Increasing online sales couldn't offset declines in brick-and-mortar business as home goods and furniture retail company Bed Bath & Beyond missed expectations for its third quarter of fiscal 2016, sending shares down more than 5% in late trading Wednesday.
Bed Bath & Beyond's Q3 same-store sales decreased by approximately 1.4%, wider than last year’s decrease of approximately 0.4% and its worst result this year, by retail research agency and consulting firm Conlumino’s measure.
Same-store e-commerce sales rose more than 20% but Q3 same-store sales from stores fell in the “low single-digit percentage range,” Bed Bath & Beyond said Wednesday, with CFO Susan Lattmann attributing the decline to "a decrease in the number of transactions in our stores, partially offset by an increase in the average transaction amount" on a call with analysts.
Bed Bath & Beyond's Q3 net sales were approximately $2.955 billion, a 0.1% bump from year-ago net sales of approximately $2.952 billion. The results missed FactSet analyst expectations for net sales of $3 billion. The brightest spot in the earnings report is also the source of some of the retailer's undoing: Digital sales rose more than 20%, but there’s evidence that Bed Bath & Beyond's e-commerce efforts are cannibalizing physical store sales, according to Neil Saunders, CEO of Conlumino.
One of the retailer’s essential problems is that it runs a largely old-fashioned brick-and-mortar operation selling goods that have largely morphed into commodities — items consumers buy mostly based on price, and can often find at Amazon. Product differentiation is key to rising above that situation, and to that end, Bed Bath & Beyond recently introduced a new drapery design gallery in select stores and online, executives said Wednesday. The retailer also recently acquired online furniture seller One King’s Lane and Personalization Mall to beef up and diversity its merchandising.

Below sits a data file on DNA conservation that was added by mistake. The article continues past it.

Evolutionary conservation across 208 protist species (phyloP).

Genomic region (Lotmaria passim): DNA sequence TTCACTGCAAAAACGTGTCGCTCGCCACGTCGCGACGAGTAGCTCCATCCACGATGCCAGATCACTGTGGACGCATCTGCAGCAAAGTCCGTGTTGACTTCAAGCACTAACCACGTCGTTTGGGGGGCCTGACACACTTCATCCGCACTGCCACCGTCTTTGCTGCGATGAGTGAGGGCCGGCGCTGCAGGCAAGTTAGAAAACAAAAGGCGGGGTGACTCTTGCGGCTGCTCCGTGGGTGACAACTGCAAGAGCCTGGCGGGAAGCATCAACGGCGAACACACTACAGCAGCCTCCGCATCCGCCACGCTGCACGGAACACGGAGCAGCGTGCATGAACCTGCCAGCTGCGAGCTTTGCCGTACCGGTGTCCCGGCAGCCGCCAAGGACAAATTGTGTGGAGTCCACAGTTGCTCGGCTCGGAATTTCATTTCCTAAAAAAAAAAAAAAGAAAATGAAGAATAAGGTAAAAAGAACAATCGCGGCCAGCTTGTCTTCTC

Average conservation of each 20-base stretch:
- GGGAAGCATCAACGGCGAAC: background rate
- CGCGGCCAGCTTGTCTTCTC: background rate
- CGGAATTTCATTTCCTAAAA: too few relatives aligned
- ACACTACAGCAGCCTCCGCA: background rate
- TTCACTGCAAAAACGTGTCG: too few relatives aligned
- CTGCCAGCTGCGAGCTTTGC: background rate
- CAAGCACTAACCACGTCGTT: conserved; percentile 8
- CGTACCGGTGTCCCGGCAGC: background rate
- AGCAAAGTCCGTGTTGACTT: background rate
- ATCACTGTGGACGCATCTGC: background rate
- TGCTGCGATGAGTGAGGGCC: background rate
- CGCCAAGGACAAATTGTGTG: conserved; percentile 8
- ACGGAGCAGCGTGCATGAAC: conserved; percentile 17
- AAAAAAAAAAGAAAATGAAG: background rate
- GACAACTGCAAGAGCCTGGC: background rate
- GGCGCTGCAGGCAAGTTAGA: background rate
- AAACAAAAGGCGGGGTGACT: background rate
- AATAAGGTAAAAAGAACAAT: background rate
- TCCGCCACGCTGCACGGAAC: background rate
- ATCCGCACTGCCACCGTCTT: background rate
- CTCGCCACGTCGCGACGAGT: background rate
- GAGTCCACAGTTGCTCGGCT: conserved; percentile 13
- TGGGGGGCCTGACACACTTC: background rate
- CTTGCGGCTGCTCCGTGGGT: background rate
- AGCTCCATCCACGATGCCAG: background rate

Those are positive steps forward, Saunders said in an email to Retail Dive, but they don’t address Bed Bath & Beyond's need to invest more in the legacy component of its business — its stores — or other fundamental issues.
“In our view, both additions are sensible and should help to drive sales over the longer term. However, neither solve the underlying issues in the core business, nor will they reverse the margin declines,” Saunders said. “In our view, one of the issues with Bed Bath & Beyond is that many of its stores are not as compelling as they should be, and this makes them more susceptible to cannibalization from the online operation. While stores are far from dire, the company’s Aladdin’s Cave approach to merchandising means that shops can be difficult to navigate and find products that are desired. It also makes it difficult to browse and find inspiration. In short, this makes it more convenient and easier to go online.”
Speaking to analysts Wednesday, Bed Bath & Beyond CEO Steven Temares said that consumers need some time to realize the changes afoot. To raise awareness, the company released its first-ever home catalog in early October, with 84 pages of product inspiration for the entire home.
"In some respects, we’re at the beginning stages of building awareness of our wide-ranging assortment of differentiated products, services and solutions for the home, and the accompanying life stages and life interest, through more inspirational imagery and content," Temares said, according to a transcript from Seeking Alpha. "Catalogs of this type are one way to introduce customers to these expanded offerings and our broad-based expertise."
Still, in the meantime, the price vulnerability of Bed Bath & Beyond's merchandise continues to invite price competition, and the retailer’s famous blue coupons continue to erode margins further, Saunders said. While home sales remain robust, which has buoyed home improvement retailers, any downtrend (which could be brought about by the Fed’s recent rate hike) could hit the company further, he warned.
"Looking ahead, we believe that more intense price competition over the holiday period will result in a further softening of margins,” Saunders said. “Further on into the next fiscal year, a softening in the housing market could affect Bed Bath & Beyond and, in our view, will do so more than at other retailers. Overall, the business is not in a dire state, but it will continue to struggle with growth on both the top and bottom lines.”